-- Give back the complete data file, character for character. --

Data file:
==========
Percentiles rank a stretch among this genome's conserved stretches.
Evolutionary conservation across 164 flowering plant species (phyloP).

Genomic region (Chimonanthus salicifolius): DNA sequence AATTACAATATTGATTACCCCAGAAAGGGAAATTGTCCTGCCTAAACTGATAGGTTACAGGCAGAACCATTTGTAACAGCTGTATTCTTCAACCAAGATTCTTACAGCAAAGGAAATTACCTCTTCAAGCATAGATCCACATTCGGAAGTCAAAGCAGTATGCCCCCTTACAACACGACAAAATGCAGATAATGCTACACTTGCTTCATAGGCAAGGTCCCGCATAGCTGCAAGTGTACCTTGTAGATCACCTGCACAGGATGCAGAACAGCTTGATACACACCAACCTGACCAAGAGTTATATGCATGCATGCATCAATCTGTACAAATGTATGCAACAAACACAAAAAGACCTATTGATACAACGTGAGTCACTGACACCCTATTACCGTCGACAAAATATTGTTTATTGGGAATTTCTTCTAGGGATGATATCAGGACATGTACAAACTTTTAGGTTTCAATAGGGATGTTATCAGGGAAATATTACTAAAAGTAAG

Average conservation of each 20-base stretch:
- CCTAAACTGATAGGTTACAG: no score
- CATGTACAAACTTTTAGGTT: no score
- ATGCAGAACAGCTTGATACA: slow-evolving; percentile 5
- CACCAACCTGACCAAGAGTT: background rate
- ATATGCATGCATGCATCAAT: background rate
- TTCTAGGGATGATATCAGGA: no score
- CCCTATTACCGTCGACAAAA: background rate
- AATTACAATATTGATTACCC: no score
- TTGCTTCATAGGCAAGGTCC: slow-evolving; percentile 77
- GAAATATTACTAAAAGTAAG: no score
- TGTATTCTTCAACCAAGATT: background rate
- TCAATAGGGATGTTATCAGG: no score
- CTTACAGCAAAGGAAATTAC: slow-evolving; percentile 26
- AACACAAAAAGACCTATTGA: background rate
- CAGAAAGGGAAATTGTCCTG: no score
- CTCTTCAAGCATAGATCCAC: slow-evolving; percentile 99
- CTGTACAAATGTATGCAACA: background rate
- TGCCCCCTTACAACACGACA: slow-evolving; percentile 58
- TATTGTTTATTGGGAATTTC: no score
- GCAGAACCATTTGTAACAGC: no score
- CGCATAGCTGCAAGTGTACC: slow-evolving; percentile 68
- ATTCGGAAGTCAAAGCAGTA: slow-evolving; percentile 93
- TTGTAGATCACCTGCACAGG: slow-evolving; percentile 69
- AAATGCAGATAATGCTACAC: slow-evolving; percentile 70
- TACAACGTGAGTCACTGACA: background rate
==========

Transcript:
Percentiles rank a stretch among this genome's conserved stretches.
Evolutionary conservation across 164 flowering plant species (phyloP).

Genomic region (Chimonanthus salicifolius): DNA sequence AATTACAATATTGATTACCCCAGAAAGGGAAATTGTCCTGCCTAAACTGATAGGTTACAGGCAGAACCATTTGTAACAGCTGTATTCTTCAACCAAGATTCTTACAGCAAAGGAAATTACCTCTTCAAGCATAGATCCACATTCGGAAGTCAAAGCAGTATGCCCCCTTACAACACGACAAAATGCAGATAATGCTACACTTGCTTCATAGGCAAGGTCCCGCATAGCTGCAAGTGTACCTTGTAGATCACCTGCACAGGATGCAGAACAGCTTGATACACACCAACCTGACCAAGAGTTATATGCATGCATGCATCAATCTGTACAAATGTATGCAACAAACACAAAAAGACCTATTGATACAACGTGAGTCACTGACACCCTATTACCGTCGACAAAATATTGTTTATTGGGAATTTCTTCTAGGGATGATATCAGGACATGTACAAACTTTTAGGTTTCAATAGGGATGTTATCAGGGAAATATTACTAAAAGTAAG

Average conservation of each 20-base stretch:
- CCTAAACTGATAGGTTACAG: no score
- CATGTACAAACTTTTAGGTT: no score
- ATGCAGAACAGCTTGATACA: slow-evolving; percentile 5
- CACCAACCTGACCAAGAGTT: background rate
- ATATGCATGCATGCATCAAT: background rate
- TTCTAGGGATGATATCAGGA: no score
- CCCTATTACCGTCGACAAAA: background rate
- AATTACAATATTGATTACCC: no score
- TTGCTTCATAGGCAAGGTCC: slow-evolving; percentile 77
- GAAATATTACTAAAAGTAAG: no score
- TGTATTCTTCAACCAAGATT: background rate
- TCAATAGGGATGTTATCAGG: no score
- CTTACAGCAAAGGAAATTAC: slow-evolving; percentile 26
- AACACAAAAAGACCTATTGA: background rate
- CAGAAAGGGAAATTGTCCTG: no score
- CTCTTCAAGCATAGATCCAC: slow-evolving; percentile 99
- CTGTACAAATGTATGCAACA: background rate
- TGCCCCCTTACAACACGACA: slow-evolving; percentile 58
- TATTGTTTATTGGGAATTTC: no score
- GCAGAACCATTTGTAACAGC: no score
- CGCATAGCTGCAAGTGTACC: slow-evolving; percentile 68
- ATTCGGAAGTCAAAGCAGTA: slow-evolving; percentile 93
- TTGTAGATCACCTGCACAGG: slow-evolving; percentile 69
- AAATGCAGATAATGCTACAC: slow-evolving; percentile 70
- TACAACGTGAGTCACTGACA: background rate